540 East 5th Street
New York, NY 10009
(212) 677-6067

The first time I'd been to Black Iron Burger, the small almost-hole-in-the-wall sized gastropub in Alphabet City was several months ago with Mr. Dogz. We had a Groupon, and we figured we'd get a cheap lunch cheaper. We did not expect to be blown off our bar stools by one of the best burgers we can remember having. I do not say that lightly. We found ourselves wandering the East Village the other day, having been decided that the utterly ridiculous crowd at McSorely's was nowhere near worth the hassle of enduring, when Dogz said "Let's go to Black Iron". How can you disagree with that suggestion?

Corner Bistro and Minetta Tavern and Shake Shack and JG Melon all have their die hard fans, especially in the Top-10-List Media circles and never shall they be swayed from their rock solid opinion that this grouping represents the best that burgerdom has to offer. But, since it's always the same list over and over again, we can assume that these people are too cool to go out and explore, or their opinion is the froth-mouthed ravings of a fanatic mob bent on the conversion of the masses to their collective subjective taste. Either way, it's our duty as educated progressive citizens to ignore them.

Personally, my favorite hamburger has been Five Napkin Burger's Gruyere cheesed and rosemary spiced Five Napkin burger because the mere thought of it would my mouth water. I'd crave it out of nowhere. I've had plenty of JG Melon hamburgers and Shake Shack hamburgers. I've never craved them. I've never gone out of my way to get one because, God damn it, I needed one. I've done that with Five Napkin. Now, it appears Five Napkin has been tied.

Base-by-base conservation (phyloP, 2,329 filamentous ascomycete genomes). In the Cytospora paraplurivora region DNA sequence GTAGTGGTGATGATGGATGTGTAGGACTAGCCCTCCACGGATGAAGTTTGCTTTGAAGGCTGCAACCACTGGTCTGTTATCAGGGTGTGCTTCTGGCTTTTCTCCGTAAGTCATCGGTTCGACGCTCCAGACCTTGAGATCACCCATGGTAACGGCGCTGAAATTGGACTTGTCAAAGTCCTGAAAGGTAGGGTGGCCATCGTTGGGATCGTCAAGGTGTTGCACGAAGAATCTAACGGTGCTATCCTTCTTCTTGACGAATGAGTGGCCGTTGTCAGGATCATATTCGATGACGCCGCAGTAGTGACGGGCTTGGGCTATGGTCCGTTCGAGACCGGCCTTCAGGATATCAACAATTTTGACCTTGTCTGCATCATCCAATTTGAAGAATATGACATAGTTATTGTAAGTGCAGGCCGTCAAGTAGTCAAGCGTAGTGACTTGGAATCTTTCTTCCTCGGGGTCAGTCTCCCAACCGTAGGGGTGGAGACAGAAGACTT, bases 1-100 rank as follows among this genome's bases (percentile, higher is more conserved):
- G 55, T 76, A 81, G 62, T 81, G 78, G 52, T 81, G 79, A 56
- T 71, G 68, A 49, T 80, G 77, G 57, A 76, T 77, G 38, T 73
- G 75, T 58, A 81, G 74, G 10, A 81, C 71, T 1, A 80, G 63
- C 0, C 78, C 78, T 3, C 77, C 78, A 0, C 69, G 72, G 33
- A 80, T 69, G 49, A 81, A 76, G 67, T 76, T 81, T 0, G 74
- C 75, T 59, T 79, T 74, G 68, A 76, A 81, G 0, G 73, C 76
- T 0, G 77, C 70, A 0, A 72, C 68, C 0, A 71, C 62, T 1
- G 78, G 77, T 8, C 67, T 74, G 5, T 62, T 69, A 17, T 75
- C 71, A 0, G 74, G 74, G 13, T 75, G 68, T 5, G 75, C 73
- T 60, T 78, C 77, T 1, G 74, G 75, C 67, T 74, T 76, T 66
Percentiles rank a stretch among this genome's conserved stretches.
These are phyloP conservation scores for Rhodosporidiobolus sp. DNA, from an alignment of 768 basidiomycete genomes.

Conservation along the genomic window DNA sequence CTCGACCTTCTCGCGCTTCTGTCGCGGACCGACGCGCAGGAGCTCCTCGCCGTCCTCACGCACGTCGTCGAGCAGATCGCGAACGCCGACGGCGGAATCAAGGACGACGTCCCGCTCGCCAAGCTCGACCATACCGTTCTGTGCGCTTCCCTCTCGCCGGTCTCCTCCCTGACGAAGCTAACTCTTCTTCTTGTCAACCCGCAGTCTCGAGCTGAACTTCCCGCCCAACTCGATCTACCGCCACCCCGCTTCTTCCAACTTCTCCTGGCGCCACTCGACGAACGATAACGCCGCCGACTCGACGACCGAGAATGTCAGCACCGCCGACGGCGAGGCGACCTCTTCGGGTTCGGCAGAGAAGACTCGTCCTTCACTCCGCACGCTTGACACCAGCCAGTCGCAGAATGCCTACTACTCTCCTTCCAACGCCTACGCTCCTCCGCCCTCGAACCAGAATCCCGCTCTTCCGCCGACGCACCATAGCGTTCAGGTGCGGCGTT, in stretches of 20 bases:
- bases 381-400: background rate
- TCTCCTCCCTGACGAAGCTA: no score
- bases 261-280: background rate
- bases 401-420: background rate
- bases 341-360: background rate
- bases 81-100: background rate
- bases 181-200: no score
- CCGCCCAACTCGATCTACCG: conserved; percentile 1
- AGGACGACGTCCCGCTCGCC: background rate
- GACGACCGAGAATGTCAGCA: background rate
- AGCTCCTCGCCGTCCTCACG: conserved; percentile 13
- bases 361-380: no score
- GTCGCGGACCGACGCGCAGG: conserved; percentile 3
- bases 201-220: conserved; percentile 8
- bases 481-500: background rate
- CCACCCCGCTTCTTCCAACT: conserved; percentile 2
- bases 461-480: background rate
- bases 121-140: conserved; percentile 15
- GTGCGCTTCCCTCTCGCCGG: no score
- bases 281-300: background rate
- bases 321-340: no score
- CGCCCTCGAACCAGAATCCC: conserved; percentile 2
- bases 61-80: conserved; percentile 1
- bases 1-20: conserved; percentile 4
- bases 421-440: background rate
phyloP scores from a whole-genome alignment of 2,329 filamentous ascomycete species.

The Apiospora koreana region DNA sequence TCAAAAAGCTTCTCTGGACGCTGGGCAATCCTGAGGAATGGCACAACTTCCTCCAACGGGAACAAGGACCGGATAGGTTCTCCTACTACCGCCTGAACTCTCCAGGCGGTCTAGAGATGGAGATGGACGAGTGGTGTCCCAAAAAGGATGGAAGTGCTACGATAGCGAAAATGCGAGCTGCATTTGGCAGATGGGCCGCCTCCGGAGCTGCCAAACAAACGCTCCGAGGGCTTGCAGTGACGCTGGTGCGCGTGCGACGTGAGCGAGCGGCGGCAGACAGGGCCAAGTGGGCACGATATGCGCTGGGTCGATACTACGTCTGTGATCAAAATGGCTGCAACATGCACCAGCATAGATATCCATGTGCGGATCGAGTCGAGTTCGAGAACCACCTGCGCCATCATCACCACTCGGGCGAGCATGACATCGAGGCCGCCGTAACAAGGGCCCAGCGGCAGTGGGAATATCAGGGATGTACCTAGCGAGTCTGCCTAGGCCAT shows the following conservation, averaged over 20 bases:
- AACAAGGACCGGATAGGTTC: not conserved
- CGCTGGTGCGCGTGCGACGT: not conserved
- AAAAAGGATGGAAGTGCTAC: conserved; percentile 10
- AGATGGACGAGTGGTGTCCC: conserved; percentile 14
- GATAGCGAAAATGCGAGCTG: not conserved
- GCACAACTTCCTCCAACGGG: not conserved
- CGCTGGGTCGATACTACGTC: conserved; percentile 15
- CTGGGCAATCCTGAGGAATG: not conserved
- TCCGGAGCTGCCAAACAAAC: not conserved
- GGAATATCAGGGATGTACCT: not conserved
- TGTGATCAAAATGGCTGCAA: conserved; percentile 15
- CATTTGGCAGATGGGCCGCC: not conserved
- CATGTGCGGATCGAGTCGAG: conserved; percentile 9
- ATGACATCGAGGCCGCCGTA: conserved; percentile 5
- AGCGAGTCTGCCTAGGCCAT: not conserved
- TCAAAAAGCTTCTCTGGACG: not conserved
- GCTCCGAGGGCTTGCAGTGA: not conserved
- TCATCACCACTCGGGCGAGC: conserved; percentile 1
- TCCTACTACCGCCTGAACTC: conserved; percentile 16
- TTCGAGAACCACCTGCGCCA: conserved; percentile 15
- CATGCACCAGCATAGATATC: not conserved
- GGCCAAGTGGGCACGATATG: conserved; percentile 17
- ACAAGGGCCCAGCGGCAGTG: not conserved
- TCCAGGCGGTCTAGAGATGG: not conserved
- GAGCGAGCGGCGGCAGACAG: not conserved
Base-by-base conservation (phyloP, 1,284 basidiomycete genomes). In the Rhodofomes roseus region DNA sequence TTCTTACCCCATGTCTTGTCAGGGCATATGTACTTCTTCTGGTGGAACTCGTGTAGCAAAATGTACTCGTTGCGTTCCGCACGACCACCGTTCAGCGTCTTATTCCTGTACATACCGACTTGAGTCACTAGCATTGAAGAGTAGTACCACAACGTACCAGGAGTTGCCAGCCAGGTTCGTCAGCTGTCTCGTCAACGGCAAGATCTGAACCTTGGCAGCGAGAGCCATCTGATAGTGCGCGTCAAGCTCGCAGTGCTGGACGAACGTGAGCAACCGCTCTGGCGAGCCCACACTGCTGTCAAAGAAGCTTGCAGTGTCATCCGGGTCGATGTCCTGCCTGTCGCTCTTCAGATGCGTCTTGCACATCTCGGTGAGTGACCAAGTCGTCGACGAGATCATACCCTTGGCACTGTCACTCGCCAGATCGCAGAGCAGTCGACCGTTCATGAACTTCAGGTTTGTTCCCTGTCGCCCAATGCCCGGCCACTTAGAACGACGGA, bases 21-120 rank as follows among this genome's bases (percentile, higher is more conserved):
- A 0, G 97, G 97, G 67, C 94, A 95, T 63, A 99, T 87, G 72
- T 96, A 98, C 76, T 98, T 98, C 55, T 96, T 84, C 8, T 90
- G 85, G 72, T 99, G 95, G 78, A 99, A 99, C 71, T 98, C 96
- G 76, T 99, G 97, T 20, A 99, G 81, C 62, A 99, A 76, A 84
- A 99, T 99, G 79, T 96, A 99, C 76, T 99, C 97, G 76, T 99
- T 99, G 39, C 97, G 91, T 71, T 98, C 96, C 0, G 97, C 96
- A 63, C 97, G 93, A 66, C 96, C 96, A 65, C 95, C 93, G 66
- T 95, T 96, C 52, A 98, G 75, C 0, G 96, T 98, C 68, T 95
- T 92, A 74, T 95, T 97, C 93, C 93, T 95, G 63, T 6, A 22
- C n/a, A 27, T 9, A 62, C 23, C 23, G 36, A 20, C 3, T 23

As I write this, I am craving Black Iron's Masterpiece burger, a double patty hamburger (I think that they all are) with layers of Swiss cheese, caramelized onion, applewood smoked bacon, and a fried egg. Mr. Dogz opted for the namesake Black Iron burger, horseradish cheddar cheese, horseradish mayo, caramelized onion. These burgers are, in a word, divine. And they're greasy. There's no texting while eating these babies or you'll wind up voiding a warranty. The sweetness of the caramel, the cheese oozing onto the plate... and the egg bleeding all over the place is literally heaven in your mouth. 

The nice thing about gastropubs like Black Iron is that they don't just hand some slob a spatula and a deep fryer and tell him to get to work. There's thought behind the food. There's skill and something is done to differentiate the otherwise generic menu from the competition. So when Dogz and I ordered a side of Buffalo Wings, seasoned in a spicy adobo rub, we were in for a treat. Most bars soak their wings in a buffalo sauce that's really nothing more than Franks Red Hot, and that can be fine if really all you want is something to soak up the booze in your stomach. Here, the buffalo sauce is on the side and it's absolutely unnecessary. If anything, it's wasteful to even offer it. The wings on their own are perfect and unlike the burgers not even a little greasy. They only give you five wings, so order a double. We also snagged a side of the Ai-oli Fries, french fries with crirpsy bits of bacon and diced scallion under a drizzle of ai-oli. Also, delicious. We thought that it could have used more bacon, and you should certainly ask for extra ai-oli to dip your fries in.

Black Iron, while not expensive, isn't fast food cheap. The burgers average $10 and the plate of five wings set us back $9. Two beers each, plus the food, plus tax and tip came to $80.

Black Iron Burger has a second location in Midtown.

 Black Iron Burger on Urbanspoon

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